At York yesterday, Australia proved his merit as a Coolmore champion in definitive fashion by winning the Juddmonte International Stakes.
While hardly short on accolades, and with English and Irish Derby already under his belt, the chestnut has still been burdened with the mantle of trainer Aidan O’Brien’s “best ever” Flat horse since the latter part of his two-year-old days.
Dropping back to a mile and a quarter, Australia not only brushed aside the French Derby winner The Grey Gatsby by two lengths, but left experienced Group One-class elders Telescope and Mukhadram treading water on the exacting plain of the Knavesmire.
While Joseph O’Brien starved to his absolute minimum weight of 8st 12lb, it must concern connections of other leading protagonists that the jockey’s father reported Australia to have been eating rather more substantially and had ballooned to as much as 20 kilograms heavier than he was at Epsom.
Sent off the 8-13 favourite, O’Brien tried to keep a lid on his mount at the rear of the field as stablemate Kingfisher pulled the sextet along until Mukhadram tried his usual trick of staking his claim early and hit the front with three furlongs left.
It became starkly obvious Australia was going to enter calculations when he began making progress on the wide outside but it was still quite surprising how easily he made it as he powered away inside the final furlong.
“He was ready for a racecourse gallop, that was where he was at,” said O’Brien snr. “His weight rose alarmingly in the last three weeks but the lads at home were very happy.
“He was a lot of kilos up on his Derby run — he was 15-20 kilos heavier — and that’s a lot of weight.
“But Joseph said that leaving the paddock in the Derby he felt like he was a two- or three-year-old, but today leaving he felt like a five-year-old.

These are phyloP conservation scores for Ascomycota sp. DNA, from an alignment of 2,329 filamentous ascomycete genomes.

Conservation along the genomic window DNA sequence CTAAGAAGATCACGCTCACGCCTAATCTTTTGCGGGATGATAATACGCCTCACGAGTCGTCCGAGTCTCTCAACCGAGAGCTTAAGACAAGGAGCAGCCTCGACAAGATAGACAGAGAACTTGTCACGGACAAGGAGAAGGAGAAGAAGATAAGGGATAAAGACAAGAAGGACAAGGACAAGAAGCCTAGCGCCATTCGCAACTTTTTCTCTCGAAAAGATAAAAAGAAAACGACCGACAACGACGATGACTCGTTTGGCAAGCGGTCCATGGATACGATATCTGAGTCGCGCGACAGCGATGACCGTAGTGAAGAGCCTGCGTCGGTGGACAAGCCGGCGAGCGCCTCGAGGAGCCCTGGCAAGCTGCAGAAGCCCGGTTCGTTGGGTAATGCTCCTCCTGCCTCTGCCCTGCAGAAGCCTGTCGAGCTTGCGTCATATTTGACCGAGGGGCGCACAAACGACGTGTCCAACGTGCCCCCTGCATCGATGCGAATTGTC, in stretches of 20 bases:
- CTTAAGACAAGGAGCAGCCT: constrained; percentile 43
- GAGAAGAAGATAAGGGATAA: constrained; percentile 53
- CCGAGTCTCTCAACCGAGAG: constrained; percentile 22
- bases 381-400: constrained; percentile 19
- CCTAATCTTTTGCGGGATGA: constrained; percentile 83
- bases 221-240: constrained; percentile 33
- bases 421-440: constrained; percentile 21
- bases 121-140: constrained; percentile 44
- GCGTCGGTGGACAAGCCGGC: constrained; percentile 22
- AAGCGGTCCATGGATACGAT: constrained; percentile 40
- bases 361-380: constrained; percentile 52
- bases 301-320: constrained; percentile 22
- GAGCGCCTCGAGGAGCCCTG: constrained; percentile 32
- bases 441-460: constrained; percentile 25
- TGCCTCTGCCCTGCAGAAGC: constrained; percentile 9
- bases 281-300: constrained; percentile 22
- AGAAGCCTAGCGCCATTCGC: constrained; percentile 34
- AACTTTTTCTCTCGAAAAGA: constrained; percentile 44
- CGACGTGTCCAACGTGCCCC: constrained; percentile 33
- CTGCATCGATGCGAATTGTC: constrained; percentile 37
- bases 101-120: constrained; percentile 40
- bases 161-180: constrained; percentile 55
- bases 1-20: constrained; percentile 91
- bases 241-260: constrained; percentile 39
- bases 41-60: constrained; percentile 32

“There’s such prize-money here and it’s such a prestigious race that it’s very hard to gallop him at a racecourse rather than bring him here.”
O’Brien leaves decisions on planning to owners Coolmore, but said: “We had in our head to come here and then Leopardstown (Irish Champion Stakes, September 13) if everything went well.”
As Australia is so regally bred, by Derby winner Galileo out of Oaks heroine Ouija Board, he is a priceless asset to the Coolmore breeding operation.
There would be a huge demand to see him back against Kingman in the QEII at Ascot (Racebets offer 13-8 against 4-9 Kingman) but he could head in a slightly different direction.
Owner Michael Tabor said: “You go for a Derby because there’s nothing like a Derby, but the truth of matter is taking him to a mile and a quarter shows the speed he’s got, and Joseph said you take him back to a mile and it would be perfect for him.
“You’d have to say he has to be up there with the very best. In a perfect world he’ll go for (Leopardstown) and maybe the English Champion.
“Maybe one more after that, I don’t think so, but we’ll play out one race at a time.”
O’Brien also took time to praise his son, saying: “I can’t tell you the massive part Joseph plays. He can do 8st 12lb but we don’t like him doing it.
“We’re quite happy for him to put overweight up when he does. In the big days we want Joseph to be on and this is one of them.”
The man himself said: “He was a bit fresh, his first run back after a while, but it was never really in doubt.”
Kevin Ryan was thrilled with The Grey Gatsby, and said: “You don’t burden a champion jockey with instructions, and I knew Richard Hughes would have a plan. He gave him a fabulous ride.
“We’ve no excuses, the winner is a fabulous horse.”
Telescope held on for third, and Harry Herbert, of owners Highclere Thoroughbred Racing, said: “He needs a mile and a half, it’s as simple as that. I would have thought the Breeders’ Cup would be the main objective now.”
Meanwhile, Luca Cumani appears to have a top-class prospect on his hands in Postponed, who took full advantage of Kingston Hill’s late defection in the Neptune Investment Management Great Voltigeur Stakes at York.
Kingston Hill was a short-priced favourite for the Group Two event and was expected to book his ticket for the Ladbrokes St Leger, for which he is ante-post favourite.
But the ground quickened up a notch to good to firm, good in places, with Roger Varian’s Derby runner-up now set to head to Doncaster in September without another run.
On this display, however, Kingston Hill would have had to have been right at the top of his game to have beaten Postponed, who always looked like winning.